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About JeffRS

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  1. JeffRS

    Handmade Hero after two years

    I didn't find out about handmade hero until well after the series had started. It sounded interesting but it was too hard to catch up on with the limited spare time I have.   The videos range in length from an hour to 2.5 hours in length and I found I had to frequently pause and rewind to make sure I caught what he was saying/writing/coding which easily added another 30 minutes or so to the watching time. I just don't have much time to spare with work and family commitments so even finding 2 or 3 hours a day is a significant time investment. Then considering the overall pacing being very slow and even trying to skip episodes often caused problems because there would be some assumed information or code from a previous episode that was relied on in later episodes. I think I got around 20 episodes in and he started completely changing and rewriting code he had already done and it was just not a worthwhile use of time for me.   There is some good stuff in what I saw and I think there are some nice lessons on how to write low level code and avoiding using libraries for every thing. I just wish some of the concepts were presented in an easier to access format. Someone mentioned there is an episode guide but as I already pointed out he is writing entire core low level code to handle everything and if you jump ahead in episodes you find he is calling all these custom functions and it just becomes too hard to follow.   I'm not going to touch the whole OOP debate. There is some good information in these tutorials but I am not sure how many people can spend 3-4 hours a day for 2-3 years or however long he drags this out for.
  2. JeffRS

    Not All is Fine in the Morrowind Universe

    Yes this is obviously promotional material thinly disguised as a tech article. There are multiple articles on here posted by the same person to promote this software. It either needs to be made clear that it is an advertisement or at the very least present the content in a way that has some value other than showing the functionality of this commercial software and then telling people to purchase it.   Perhaps present some interesting statistics at least. What are the most common types of problems found? What are the average amount of errors found per 100/1000/10,000 lines of code. What are some of the real world results gained from fixing all the detected problems... speed increase, size decrease, stability?   For what it's worth the software seems excellent and very useful. I just feel like this is an abuse of the spirit of this article system.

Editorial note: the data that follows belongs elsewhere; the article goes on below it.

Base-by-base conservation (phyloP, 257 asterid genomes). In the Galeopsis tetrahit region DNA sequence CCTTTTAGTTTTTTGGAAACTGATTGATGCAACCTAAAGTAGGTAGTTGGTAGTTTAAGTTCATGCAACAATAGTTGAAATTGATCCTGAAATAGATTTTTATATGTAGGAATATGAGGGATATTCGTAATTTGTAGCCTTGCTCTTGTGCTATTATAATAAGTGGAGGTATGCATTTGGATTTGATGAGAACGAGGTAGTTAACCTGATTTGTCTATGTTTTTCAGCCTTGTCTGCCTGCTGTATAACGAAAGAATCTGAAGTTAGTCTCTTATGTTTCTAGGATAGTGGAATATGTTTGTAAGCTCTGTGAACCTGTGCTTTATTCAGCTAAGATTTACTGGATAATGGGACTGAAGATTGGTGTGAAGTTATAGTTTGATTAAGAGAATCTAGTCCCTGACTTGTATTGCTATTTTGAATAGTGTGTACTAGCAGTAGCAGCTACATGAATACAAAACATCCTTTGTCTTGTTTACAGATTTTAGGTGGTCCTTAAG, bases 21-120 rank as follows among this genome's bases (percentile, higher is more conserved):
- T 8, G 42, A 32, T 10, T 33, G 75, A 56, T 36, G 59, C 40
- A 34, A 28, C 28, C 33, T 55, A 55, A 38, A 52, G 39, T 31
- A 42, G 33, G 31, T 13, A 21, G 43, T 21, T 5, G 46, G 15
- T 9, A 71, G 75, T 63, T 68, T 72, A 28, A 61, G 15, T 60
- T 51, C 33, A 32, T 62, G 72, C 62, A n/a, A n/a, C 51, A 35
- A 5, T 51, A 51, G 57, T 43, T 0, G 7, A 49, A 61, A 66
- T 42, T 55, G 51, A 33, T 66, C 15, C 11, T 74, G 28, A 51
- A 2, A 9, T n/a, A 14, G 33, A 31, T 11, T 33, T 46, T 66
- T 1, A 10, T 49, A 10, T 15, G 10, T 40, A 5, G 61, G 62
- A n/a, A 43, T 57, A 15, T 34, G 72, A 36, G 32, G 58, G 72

3. JeffRS

    Getting OpenGL functioins

    Probably easiest thing to do is use one of the libraries that takes care of managing openGL extensions for you. I personally don't use them much because the rendering engines I make are not exactly conventional so I can't really recommend a specific solution. However I do know many people use and have success with GLEW, SDL, GLFW, and not sure what else but there are a few solutions if you google for it.   Failing that you can just import them yourself if you only need a few openGL functions and don't want to use a library for some reason, but I don't really recommend it. For example: const PFNGLCREATEPROGRAMPROC glCreateProgram = ((PFNGLCREATEPROGRAMPROC)wglGetProcAddress("glCreateProgram"));
  4. Once you get a basic understanding I highly recommend getting Disney's BRDF Explorer: http://www.disneyanimation.com/technology/brdf.html It was a big help for me to understand how different compenents of a BRDF work together using instant visual feedback and playing with the formulas which come with the software. Once you get your head around it you can then program your own formulas or use combinations of existing ones.   It's a great tool and it's free!
  5. Have a read of this article: http://www.iquilezles.org/www/articles/filtering/filtering.htm
  6. I got the same thing and I am in Australia. There is obviously some other requirement besides geographic location because it stopped me when I selected the job description part.
  7. Just to follow up on this, I actually fixed the problem. Thanks again to everyone who responded, each of you helped in different ways and I appreciate your patience.